Tuesday, December 4, 2012

On journalistic platitudes and scientific theories

Forgive me for leaving infographics and visualizations aside for a minute, as I want to bring attention to a misguided piece of journalism I've read recently. It was written by Nicholas Wade, someone who I admire since Before the Dawn, a good introduction to human evolution. Unfortunately, his recent short essay, Between Rock of Ages and a Hard Place, is a befuddling, self-contradictory piece of nonsense. Go read it. This is its structure:

1. Senator Marco Rubio said something stupid.
2. Here's the evidence for why it is so stupid.
3. Even so, let's not say that it is stupid; let's suggest instead that nobody can be 100% certain of anything, so we can leave each other alone.

This is the most important part of the article:

"Militant atheists like the evolutionary biologist Richard Dawkins beat the believers about the head, accomplishing nothing; fundamentalist Christians naturally defend their religion and values to the hilt, whatever science may say."

Here's how Wade suggests we should proceed, then:

"By allowing that evolution is a theory, scientists would hand fundamentalists the fig leaf they need to insist, at least among themselves, that the majestic words of the first chapter of Genesis are literal, not metaphorical, truths. They in return should make no objection to the teaching of evolution in science classes as a theory, which indeed it is."

This is a strategy I'd call appease-the-beast, and it has never worked. I think that it would accomplish even less than being "militant", if by that we mean being blunt and clear.  Those that are blind to evidence won't be convinced by patronizing politeness. Besides, using the word "theory" like Wade does in the article goes against what he himself knows very well —but strives to hide—, which is that scientific theories are equivalent to mere opinions only in the minds of those who have never taken a proper science (or philosophy!) course. Good scientific theories are the closest things we humans can have to facts.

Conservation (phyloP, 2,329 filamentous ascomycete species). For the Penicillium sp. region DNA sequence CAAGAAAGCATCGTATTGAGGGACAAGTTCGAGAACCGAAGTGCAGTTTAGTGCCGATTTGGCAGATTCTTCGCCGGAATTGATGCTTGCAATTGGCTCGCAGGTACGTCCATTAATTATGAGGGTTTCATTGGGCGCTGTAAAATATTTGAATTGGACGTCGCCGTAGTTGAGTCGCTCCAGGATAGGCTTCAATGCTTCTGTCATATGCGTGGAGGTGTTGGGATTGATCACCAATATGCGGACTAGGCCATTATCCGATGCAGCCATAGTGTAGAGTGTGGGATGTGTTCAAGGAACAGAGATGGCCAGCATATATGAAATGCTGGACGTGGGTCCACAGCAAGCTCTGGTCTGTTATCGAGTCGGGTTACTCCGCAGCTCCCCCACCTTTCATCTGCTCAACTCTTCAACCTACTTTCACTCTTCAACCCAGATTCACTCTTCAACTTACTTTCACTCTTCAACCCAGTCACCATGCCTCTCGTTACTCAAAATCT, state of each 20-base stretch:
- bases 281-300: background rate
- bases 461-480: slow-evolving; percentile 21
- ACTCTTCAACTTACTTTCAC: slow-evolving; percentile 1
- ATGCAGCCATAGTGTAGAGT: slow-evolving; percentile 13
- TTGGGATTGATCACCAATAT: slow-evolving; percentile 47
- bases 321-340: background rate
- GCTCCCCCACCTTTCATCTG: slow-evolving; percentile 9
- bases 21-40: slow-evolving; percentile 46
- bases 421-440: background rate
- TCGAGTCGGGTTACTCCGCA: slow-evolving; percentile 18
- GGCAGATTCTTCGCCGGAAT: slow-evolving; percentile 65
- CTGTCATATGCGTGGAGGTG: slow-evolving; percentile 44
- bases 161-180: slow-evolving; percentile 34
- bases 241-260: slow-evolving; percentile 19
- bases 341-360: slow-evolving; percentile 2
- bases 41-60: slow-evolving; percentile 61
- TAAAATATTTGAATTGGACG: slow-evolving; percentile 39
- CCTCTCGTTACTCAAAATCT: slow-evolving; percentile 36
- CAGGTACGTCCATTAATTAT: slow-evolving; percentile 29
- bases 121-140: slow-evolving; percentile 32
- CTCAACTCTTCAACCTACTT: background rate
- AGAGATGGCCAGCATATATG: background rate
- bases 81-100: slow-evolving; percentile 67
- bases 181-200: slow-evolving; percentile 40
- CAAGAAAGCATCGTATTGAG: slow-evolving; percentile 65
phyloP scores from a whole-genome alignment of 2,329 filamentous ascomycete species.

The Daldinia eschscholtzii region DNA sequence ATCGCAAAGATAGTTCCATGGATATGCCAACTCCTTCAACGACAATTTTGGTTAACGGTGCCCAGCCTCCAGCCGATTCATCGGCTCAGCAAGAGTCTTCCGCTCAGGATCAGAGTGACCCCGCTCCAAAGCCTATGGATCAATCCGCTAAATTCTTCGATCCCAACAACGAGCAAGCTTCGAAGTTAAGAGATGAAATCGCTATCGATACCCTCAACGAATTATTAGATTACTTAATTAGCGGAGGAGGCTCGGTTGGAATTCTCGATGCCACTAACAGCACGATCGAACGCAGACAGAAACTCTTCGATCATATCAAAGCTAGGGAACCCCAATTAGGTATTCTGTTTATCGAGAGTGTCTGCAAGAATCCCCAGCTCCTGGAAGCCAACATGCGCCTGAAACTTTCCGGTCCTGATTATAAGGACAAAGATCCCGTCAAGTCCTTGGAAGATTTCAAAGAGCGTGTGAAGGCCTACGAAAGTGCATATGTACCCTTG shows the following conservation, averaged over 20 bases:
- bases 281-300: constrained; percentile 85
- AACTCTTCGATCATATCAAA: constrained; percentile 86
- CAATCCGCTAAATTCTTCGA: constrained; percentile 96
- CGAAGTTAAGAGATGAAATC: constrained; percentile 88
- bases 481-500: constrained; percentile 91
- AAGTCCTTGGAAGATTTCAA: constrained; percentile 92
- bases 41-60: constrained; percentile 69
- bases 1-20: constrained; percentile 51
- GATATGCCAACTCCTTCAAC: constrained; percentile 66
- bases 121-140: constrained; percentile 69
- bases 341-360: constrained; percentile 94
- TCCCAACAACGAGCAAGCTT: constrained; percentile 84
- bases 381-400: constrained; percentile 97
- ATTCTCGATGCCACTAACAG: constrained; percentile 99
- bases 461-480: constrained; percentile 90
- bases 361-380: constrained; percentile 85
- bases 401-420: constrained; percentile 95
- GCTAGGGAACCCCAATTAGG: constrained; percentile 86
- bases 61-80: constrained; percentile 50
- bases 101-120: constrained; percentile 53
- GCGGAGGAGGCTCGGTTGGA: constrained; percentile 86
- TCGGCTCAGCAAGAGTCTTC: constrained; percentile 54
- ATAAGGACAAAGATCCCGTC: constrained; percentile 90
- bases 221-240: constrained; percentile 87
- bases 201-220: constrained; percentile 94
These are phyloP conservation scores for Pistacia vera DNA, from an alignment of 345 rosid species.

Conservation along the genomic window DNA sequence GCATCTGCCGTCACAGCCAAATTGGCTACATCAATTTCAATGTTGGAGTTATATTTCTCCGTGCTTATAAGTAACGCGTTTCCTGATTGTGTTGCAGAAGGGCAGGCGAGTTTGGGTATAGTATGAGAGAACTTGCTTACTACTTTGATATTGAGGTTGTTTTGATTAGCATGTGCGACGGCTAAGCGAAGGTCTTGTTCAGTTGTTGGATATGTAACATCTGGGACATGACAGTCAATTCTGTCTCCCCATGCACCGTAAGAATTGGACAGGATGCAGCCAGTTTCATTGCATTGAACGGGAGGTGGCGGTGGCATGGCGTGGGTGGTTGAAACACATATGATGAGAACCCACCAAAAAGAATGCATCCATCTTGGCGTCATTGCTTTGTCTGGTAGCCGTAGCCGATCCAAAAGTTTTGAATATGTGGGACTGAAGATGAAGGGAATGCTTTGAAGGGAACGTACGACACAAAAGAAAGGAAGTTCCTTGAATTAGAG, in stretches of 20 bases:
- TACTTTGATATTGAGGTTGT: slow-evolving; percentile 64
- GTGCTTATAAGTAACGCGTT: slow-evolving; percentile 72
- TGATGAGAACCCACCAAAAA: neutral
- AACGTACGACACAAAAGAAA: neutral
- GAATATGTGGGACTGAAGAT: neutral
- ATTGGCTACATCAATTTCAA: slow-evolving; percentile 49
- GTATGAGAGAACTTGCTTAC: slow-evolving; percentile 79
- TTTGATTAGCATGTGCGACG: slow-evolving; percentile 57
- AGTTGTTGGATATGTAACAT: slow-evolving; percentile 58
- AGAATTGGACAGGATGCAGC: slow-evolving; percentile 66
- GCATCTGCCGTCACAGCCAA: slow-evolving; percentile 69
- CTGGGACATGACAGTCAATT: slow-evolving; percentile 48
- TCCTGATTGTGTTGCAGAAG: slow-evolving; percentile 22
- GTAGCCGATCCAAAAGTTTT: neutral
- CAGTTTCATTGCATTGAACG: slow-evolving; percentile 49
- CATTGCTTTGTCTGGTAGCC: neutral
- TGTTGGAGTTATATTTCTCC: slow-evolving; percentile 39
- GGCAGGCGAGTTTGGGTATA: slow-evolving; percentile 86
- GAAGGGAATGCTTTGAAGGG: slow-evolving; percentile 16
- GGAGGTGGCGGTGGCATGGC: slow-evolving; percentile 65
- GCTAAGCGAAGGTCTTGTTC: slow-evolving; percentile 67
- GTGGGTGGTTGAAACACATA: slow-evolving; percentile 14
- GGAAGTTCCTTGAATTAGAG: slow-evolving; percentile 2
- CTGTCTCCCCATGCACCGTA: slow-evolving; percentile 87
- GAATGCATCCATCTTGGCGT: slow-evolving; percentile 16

Wade's suggestion reminds me for some reason of the old journalistic mantra of presenting "all sides of a story", which is excellent advice unless you know for sure that one of those sides is completely right and the others are completely wrong, in which case you should say so and avoid platitudes. Presenting "balanced" views in journalism when no balance is pertinent is a disservice to your audience and an insult to their intelligence. It undermines your credibility. And it is profoundly dishonest.

The image that illustrates this post is discussed here, by the way.

(Others have replied to Wade in The New York Times today.)